Remembrance was realised with the support of Wellington City Council’s contestable public art funding and research funds from Massey University.
Several of Wellington’s ‘soldier streets’ named after World War I commanders border the park, making it a fitting location for such an installation says Associate Professor Bennewith, who as well as being a light artist, is Assistant Vice-Chancellor (Enterprise) at the College of Creative Arts.
During the day the 860 white poles will bob in the breeze as a reflective memorial. At night, the LEDs inside will illuminate with a red light as the poles move in the wind or are pushed by bystanders, bringing to life an installation he likens to an interactive poppy field.
“The effect should be something akin to wind blowing through a barley field,” he says.
In some parts of Karori, people will be able to look down into the park and view what Mr Bennewith describes as ‘a sea of red, analogous to poppies”.
“People can walk between the installations and touch them. It should be quite a vibrant and always changing field of light.”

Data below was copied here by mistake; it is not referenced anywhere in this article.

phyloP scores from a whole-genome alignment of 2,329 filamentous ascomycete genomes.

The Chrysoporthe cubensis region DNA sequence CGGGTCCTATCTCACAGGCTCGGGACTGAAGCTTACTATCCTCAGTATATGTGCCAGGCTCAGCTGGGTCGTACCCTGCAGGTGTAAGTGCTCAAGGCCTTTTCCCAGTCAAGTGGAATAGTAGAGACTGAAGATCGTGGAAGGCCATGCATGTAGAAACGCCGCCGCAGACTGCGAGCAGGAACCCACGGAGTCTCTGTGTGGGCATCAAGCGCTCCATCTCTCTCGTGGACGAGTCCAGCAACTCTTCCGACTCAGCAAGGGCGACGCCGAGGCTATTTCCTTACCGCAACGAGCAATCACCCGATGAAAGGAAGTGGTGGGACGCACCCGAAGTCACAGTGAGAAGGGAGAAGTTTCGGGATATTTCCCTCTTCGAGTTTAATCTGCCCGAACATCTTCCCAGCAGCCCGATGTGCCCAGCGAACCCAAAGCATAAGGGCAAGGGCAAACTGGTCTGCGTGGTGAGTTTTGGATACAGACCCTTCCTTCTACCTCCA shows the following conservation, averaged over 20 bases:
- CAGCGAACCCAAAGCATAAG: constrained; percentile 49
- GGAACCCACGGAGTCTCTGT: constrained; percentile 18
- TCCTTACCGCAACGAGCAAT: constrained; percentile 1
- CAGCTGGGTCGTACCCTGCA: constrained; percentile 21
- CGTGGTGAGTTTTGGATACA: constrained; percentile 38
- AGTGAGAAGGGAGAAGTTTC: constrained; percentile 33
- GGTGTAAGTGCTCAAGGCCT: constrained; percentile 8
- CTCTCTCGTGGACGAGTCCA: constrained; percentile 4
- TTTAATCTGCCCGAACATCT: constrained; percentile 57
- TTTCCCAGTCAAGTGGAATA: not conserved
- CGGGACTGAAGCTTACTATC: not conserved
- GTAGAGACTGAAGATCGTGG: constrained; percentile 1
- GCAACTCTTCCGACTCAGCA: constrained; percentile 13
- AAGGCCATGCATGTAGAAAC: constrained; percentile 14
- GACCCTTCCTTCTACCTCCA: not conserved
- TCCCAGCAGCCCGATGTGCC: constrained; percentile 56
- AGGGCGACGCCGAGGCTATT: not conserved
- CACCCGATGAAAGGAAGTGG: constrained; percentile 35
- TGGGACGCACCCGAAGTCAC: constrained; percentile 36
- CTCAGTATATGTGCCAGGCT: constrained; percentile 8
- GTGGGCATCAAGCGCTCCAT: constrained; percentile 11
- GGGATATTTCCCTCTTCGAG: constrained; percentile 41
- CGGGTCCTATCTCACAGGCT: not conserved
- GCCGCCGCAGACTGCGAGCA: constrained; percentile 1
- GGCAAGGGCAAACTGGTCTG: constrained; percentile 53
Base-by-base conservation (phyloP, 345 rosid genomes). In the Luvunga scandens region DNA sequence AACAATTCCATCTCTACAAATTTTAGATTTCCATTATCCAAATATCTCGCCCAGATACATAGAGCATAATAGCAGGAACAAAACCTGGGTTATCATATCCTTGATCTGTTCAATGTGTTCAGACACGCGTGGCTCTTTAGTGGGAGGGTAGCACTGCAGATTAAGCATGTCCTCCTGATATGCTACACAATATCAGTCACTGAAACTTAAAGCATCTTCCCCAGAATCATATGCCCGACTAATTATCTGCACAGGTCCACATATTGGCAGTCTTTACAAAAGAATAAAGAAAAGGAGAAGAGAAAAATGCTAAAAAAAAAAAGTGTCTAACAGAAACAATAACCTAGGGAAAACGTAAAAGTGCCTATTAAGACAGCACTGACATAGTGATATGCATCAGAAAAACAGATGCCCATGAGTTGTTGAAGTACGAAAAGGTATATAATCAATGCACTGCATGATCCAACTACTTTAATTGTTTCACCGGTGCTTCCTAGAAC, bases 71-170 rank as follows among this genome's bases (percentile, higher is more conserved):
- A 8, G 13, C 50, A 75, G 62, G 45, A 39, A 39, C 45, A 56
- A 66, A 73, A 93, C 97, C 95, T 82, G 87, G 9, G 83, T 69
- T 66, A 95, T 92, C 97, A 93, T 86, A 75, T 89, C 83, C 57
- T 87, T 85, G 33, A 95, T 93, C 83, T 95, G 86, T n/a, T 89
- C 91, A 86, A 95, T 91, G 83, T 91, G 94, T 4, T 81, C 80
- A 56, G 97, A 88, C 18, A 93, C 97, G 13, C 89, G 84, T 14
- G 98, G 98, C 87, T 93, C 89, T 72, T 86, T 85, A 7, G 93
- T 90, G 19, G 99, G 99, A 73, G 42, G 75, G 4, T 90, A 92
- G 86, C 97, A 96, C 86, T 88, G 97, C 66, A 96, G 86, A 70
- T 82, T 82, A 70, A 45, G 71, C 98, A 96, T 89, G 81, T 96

“The artwork allows the audience to connect with the elemental, spiritual and invisible forces of nature and pause for a minute in contemplation and remembrance of those who gave their lives at Gallipoli.”
Mr Bennewith has already lit his way through the year with his work on projects ranging from Squidsoup’s Submergence project attracting record numbers at Expressions Gallery to Wellington’s annual winter light festival -LUX.
The grid like pattern of the installation is reminiscent of the layout of graves in war cemeteries throughout Europe and in Turkey.
It is also reminiscent of work undertaken by the Fields of Remembrance Trust which has erected crosses in public spaces in towns throughout New Zealand to encourage community support to honour New Zealand’s fallen in World War I.
Mr Bennewith’s latest installation will remain at Appleton Park till December 2, allowing the public plenty of evenings to admire and reflect on the poignant message behind the installation – part of his growing portfolio of light-based artworks.
“It’s great to see the both the public embracing the power of light-based art and particularly in large-scale projects, and the council seeing the benefit of free light-based events. It’s good that we see more of this light work in Wellington.”